This is the best way to experience Off Camera- When you get the app, you can instantly subscribe to Off Camera, or buy single issues a la carte. The Off Camera app is a beautifully designed hybrid magazine with the entire television version of Off Camera contained within it, available for any tablet or mobile device.

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After downloading the app, you will find Off Camera in your Apple newsstand folder. You can play steaming HD video straight from the pages of the app, making this experience truly multi-media.

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Before she was body slamming opponents as her wrestling alter-ego Liberty Belle in GLOW, Betty Gilpin was coming to terms with her own self-perception—the beta personality who sat with the bugs and observed human behavior as a kid wasn’t matching with what the industry saw on the outside. They noticed her beauty and her body, but failed to notice her “monster soup.” She pulls no punches about her own career, describing many of the parts she got as one-dimensional female stereotypes, or “Voldemort Drag Bimbo Barbies.”

All Betty wanted was a role that reflected her ultra-creative insides, which makes sense when you consider that both her parents were theater actors, and she spent her childhood in the playhouses of New York City. “I grew up with the sense that there’s a magic underbelly to the world—a tribe of these special clown people who gossip while putting on false eyelashes and hand out Werther’s candies while you listen to the play over the intercom.”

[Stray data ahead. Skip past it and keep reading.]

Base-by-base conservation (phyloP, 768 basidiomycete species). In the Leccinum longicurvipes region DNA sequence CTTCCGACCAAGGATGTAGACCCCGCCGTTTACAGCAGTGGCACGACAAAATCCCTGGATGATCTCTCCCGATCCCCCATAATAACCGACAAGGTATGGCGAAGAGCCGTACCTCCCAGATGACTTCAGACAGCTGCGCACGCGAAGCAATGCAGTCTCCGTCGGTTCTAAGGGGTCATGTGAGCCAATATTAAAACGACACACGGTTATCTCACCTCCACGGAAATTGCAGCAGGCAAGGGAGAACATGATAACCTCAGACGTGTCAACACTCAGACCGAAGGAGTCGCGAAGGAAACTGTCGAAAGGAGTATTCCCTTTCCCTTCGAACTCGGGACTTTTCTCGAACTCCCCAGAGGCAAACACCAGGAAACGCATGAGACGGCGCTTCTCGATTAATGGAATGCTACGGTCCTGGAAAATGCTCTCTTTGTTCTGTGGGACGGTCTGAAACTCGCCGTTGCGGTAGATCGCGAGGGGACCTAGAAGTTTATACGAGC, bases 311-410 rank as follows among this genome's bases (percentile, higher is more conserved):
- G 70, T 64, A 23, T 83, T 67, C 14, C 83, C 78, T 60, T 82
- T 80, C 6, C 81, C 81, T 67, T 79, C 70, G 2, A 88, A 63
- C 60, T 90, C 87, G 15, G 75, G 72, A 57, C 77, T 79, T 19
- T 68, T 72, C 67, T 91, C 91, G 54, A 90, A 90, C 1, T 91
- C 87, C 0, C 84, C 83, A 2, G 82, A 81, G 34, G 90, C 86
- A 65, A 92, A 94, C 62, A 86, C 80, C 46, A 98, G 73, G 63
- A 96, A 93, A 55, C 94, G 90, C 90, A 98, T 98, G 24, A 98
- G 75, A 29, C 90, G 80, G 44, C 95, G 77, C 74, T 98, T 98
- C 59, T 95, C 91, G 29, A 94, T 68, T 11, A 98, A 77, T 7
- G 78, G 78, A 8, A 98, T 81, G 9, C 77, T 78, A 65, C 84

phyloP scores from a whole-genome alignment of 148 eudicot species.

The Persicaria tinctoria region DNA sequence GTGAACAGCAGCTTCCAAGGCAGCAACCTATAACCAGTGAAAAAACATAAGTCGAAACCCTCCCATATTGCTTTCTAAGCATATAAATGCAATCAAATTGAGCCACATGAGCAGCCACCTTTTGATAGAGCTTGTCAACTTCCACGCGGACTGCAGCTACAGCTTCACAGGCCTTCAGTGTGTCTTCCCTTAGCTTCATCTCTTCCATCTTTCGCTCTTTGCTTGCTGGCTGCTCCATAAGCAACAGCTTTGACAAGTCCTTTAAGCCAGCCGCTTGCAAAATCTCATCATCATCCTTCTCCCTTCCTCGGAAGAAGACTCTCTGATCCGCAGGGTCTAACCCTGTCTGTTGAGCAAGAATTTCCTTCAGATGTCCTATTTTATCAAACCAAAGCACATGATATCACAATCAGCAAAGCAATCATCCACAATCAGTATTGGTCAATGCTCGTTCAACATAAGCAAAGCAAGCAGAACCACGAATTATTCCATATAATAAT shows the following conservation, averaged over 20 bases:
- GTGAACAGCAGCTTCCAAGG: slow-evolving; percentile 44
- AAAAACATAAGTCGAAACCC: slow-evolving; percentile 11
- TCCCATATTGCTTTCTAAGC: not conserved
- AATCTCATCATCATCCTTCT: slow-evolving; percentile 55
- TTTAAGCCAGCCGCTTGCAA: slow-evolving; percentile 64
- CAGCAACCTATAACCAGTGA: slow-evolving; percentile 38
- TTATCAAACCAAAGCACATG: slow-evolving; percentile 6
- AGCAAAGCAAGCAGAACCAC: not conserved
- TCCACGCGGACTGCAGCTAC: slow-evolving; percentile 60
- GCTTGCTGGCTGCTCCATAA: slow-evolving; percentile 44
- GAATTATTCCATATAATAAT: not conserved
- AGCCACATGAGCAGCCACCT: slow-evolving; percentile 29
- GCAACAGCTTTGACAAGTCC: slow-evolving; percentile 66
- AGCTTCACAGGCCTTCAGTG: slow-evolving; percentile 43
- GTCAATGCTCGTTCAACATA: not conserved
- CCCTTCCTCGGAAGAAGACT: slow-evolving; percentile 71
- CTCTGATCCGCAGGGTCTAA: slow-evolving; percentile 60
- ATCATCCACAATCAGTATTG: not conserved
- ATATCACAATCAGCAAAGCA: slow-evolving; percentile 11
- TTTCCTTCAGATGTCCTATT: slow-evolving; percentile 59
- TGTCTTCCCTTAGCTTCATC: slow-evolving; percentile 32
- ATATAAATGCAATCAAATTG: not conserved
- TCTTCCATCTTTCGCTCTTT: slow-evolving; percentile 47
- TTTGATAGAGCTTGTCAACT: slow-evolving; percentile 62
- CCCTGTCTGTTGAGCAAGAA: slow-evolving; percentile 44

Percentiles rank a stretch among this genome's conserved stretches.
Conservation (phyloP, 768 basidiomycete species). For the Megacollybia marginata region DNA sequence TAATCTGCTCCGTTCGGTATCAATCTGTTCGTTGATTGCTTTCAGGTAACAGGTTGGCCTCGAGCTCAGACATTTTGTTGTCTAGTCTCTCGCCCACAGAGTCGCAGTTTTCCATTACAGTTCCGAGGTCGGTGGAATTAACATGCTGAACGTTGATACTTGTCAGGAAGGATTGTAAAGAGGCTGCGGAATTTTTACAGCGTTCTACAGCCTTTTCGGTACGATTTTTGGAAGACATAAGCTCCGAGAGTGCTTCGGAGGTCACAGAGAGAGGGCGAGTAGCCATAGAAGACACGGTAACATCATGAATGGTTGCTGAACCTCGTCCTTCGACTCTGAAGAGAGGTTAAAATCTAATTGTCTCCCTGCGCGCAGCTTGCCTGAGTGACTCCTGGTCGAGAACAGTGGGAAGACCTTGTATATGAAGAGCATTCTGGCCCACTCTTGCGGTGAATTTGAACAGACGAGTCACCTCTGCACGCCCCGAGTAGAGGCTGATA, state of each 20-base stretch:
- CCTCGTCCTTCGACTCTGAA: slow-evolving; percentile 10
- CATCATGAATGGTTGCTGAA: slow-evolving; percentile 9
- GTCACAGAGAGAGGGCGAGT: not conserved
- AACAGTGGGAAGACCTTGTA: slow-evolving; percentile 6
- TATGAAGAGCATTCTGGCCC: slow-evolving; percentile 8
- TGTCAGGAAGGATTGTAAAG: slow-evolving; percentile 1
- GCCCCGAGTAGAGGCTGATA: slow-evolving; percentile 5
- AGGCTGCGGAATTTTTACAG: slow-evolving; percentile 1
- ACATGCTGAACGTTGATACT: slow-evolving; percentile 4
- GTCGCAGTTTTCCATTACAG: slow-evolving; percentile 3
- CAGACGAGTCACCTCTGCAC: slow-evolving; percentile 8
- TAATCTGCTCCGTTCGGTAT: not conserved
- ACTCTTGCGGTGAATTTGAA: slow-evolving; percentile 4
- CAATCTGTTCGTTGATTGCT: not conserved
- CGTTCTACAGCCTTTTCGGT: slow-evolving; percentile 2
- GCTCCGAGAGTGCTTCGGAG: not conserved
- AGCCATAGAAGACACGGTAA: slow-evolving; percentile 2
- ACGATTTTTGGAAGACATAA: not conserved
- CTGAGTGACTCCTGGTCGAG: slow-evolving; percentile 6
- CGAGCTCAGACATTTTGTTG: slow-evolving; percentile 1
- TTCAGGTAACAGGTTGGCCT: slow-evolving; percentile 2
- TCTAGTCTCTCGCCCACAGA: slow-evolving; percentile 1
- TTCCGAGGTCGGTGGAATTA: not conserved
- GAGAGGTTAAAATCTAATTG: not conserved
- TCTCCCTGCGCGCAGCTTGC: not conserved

The magic she experienced as a kid is something she’s trying desperately to hold on to and not take for granted. As someone who has struggled with insecurity, Betty warns, “You don’t want all of the doors to creativity to close because you’re so worried about being judged.”

After five arduous auditions for GLOW, the role of a lifetime was finally hers, and it represented a sea change for Betty. She’s valued for her insides, the weird creative parts that want to roam free, and her body is seen as an example of female empowerment, not as a sex symbol custom made for the male gaze.  “I’m in a race to get to a place where I love myself, so when the things that the patriarchy has told me are valuable about myself start to leave and fade and wrinkle beautifully, I can say, ‘Oh, I don’t think that about myself anymore.'”

Betty joins Off Camera to discuss why her brain resembles a Pixar movie, what “monster soup” is and why it’s so important to her, the emotional and physical break down that changed her life, and what it really feels like to be an actress. Like, really, honestly, what it feels like.